We all know that content is a vital part of any website’s conversion path, but exactly what effect does this content have on each stage of the buying process? And how can you, as a business owner or manager, take advantage of these effects to drive sales in your company?
First, it’s important to understand each step the buyer takes towards making a purchase. The buyer’s journey can be divided into several stages, which are widely considered to be awareness, consideration and decision. Let’s take a look at these in more detail.
In the first stage of the buying process, consumers have just realised that they have a problem or need so they are undertaking some preliminary research. They want to be better informed about the general issue they’re researching before moving on to more specific solutions.
Content at this stage should ideally come in the form of a wide range of informational pieces, such as general blog posts, introductory ebooks, industry white papers, how-to lists and videos, infographics, slideshows, resource round-ups and glossaries. This kind of content will introduce people to your brand and demonstrate your industry knowledge and authority. It should also make up the majority of your content, as most visitors to your site will be in this initial stage of the buyer’s journey.
Example: if you were the owner of an independent computer store, you could create blog posts such as “Five things to consider when buying a laptop” and “The top 10 laptops for the everyday user”. This would attract web users who are interested in purchasing a new laptop, inform them of the general options available to them and make them aware of your business.
The consideration stage is where buyers evaluate the different options available to them. At this point, they’re probably aware that your business offers a potential solution to their problem, but they also know that other vendors do too. They will start to look at individual products or services and companies in-depth and this stage is arguably the most important in the entire sales process.
Recommended content for the second stage includes expert guides and ebooks, webinars, podcasts and reviews. Through these, potential buyers should start moving towards the realisation that your business is the best choice and that you have the specific solution to their problem.
Example: again, let’s look at the example of an independent computer store and a consumer looking for a new laptop. The consumer would now be ready to look at individual laptops in more depth, so a video review of the latest Microsoft Surface Pro or an in-depth guide to the latest Asus ZenBook could keep them on your site, show your extensive knowledge, and help move them towards making a decision.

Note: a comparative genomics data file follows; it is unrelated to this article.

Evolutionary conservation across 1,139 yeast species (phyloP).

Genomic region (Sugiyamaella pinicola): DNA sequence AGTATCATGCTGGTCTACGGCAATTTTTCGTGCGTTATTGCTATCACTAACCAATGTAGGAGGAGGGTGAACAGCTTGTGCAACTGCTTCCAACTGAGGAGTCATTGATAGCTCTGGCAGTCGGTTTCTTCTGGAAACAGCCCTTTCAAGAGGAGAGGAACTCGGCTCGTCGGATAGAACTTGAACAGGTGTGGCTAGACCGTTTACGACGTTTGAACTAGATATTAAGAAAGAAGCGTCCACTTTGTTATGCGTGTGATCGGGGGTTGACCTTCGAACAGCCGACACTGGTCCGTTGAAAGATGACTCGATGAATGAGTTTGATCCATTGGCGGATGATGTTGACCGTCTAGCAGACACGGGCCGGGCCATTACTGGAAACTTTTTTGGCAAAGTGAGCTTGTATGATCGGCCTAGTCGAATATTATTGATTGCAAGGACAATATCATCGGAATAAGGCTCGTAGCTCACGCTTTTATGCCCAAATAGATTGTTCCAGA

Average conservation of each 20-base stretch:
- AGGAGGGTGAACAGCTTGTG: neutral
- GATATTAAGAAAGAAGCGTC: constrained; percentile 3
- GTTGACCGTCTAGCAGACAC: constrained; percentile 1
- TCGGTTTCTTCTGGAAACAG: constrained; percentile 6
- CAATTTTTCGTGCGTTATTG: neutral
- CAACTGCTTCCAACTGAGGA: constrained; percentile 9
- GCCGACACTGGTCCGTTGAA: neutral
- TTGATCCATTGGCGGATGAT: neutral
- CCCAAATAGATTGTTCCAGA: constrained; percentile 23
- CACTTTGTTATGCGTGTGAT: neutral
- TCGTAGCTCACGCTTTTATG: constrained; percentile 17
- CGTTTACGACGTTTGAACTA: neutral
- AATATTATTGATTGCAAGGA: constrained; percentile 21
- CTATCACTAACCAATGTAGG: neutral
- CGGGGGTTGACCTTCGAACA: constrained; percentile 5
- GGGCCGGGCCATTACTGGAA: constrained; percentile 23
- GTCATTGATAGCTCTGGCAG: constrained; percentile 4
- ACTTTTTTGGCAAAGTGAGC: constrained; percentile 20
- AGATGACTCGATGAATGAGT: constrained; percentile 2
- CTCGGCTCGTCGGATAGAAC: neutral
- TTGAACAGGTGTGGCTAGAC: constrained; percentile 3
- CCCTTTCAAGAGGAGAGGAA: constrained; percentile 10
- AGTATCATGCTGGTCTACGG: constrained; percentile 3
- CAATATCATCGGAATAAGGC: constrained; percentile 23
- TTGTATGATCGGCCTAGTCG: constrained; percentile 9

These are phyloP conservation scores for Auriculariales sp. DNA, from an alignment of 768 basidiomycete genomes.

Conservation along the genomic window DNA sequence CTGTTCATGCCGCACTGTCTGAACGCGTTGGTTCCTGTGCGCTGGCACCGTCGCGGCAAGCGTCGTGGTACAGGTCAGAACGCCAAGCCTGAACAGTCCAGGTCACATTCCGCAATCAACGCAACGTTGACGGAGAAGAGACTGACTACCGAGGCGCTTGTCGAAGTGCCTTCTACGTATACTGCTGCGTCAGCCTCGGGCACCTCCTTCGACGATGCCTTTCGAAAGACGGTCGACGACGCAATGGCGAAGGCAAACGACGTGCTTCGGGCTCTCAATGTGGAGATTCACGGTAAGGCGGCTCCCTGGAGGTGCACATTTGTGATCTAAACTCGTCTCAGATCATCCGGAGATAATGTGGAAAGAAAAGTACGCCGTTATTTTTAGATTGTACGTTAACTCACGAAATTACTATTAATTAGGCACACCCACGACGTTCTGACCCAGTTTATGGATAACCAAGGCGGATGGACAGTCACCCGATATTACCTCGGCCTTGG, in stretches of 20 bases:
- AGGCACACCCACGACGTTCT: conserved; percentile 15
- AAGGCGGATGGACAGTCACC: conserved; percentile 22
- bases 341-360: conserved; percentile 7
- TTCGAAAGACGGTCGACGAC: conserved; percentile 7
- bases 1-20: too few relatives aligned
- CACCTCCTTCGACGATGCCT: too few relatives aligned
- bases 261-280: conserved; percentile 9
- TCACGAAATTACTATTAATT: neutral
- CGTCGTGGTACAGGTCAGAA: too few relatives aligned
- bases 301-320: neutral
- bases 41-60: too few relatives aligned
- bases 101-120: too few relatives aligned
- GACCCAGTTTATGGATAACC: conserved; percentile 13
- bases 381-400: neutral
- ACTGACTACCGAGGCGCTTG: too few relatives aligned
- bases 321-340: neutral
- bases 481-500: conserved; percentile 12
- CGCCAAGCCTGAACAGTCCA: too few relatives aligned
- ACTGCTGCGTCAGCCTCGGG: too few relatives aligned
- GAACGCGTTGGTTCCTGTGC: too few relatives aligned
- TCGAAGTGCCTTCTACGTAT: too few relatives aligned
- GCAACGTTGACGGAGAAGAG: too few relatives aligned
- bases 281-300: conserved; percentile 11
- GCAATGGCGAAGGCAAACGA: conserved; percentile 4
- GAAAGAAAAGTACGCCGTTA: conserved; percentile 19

At the third stage, buyers decide exactly what they want to purchase. They know basically everything they need to about the product or service and your company, but they need a little reassurance or something extra before they finally make the purchase. Testimonials, case studies, special offers, demos and comparisons work well at this stage, helping to alleviate any worries the consumer may have and show that you’re the business to go with. In order to close to stage, you should focus on tangible deliverables.
Example: the consumer looking for a new laptop would by now have narrowed down the laptop they want, or the store they want to go to, to a couple of options. You could have a vendor comparison page on your site that shows why you’re a better choice than the big chain stores, offer the option to try out the laptop in-store and provide a special coupon code in an email for a discount.
Once you’ve gained a customer, you need to do your best to ensure you don’t lose them. After all, gaining a new customer can cost anywhere from five to 25 times the amount of retaining a one, so this additional stage is extremely important. To promote repeat custom, you need to have excellent support, listen to all feedback and offer continued value. Surveys, promotions, competitions, newsletters, giveaways, feedback forms and email marketing are the types of content you should be utilising at this stage.
Brand advocates are one of the things you want to be aiming for, as they will shout your company’s praises from the rooftops, generating custom and goodwill in the process. You can nurture advocates by giving existing customers a motive to share your content and your business’s information through the aforementioned kinds of content and outstanding customer service.
Example: in the case of the independent computer store, they could send customers follow-up emails after their purchase, asking them to review the product or offering discounts on laptop accessories.
When utilising content marketing throughout each of these stages, you should monitor how effective each campaign and piece of content is. Use tools like Google Analytics, Buffer and Marketo to keep track of all your marketing activities and the results they bring. Use the data you gather to make changes to your content marketing plan as you go along. Make sure you’ve identified some key metrics that will clearly show how successful your activities are; for example, the number of leads generated from a particular post, and the number of Facebook likes accumulated from a campaign.
As a business owner or manager, you want to attract and retain as many customers as possible and, as you can see, content is invaluable for this at all stages of the buying process. You need to ensure you have a clear content strategy that helps buyers come to the decision to choose you, so make sure you’re investing your time and money in content marketing – it has the power to transform your business!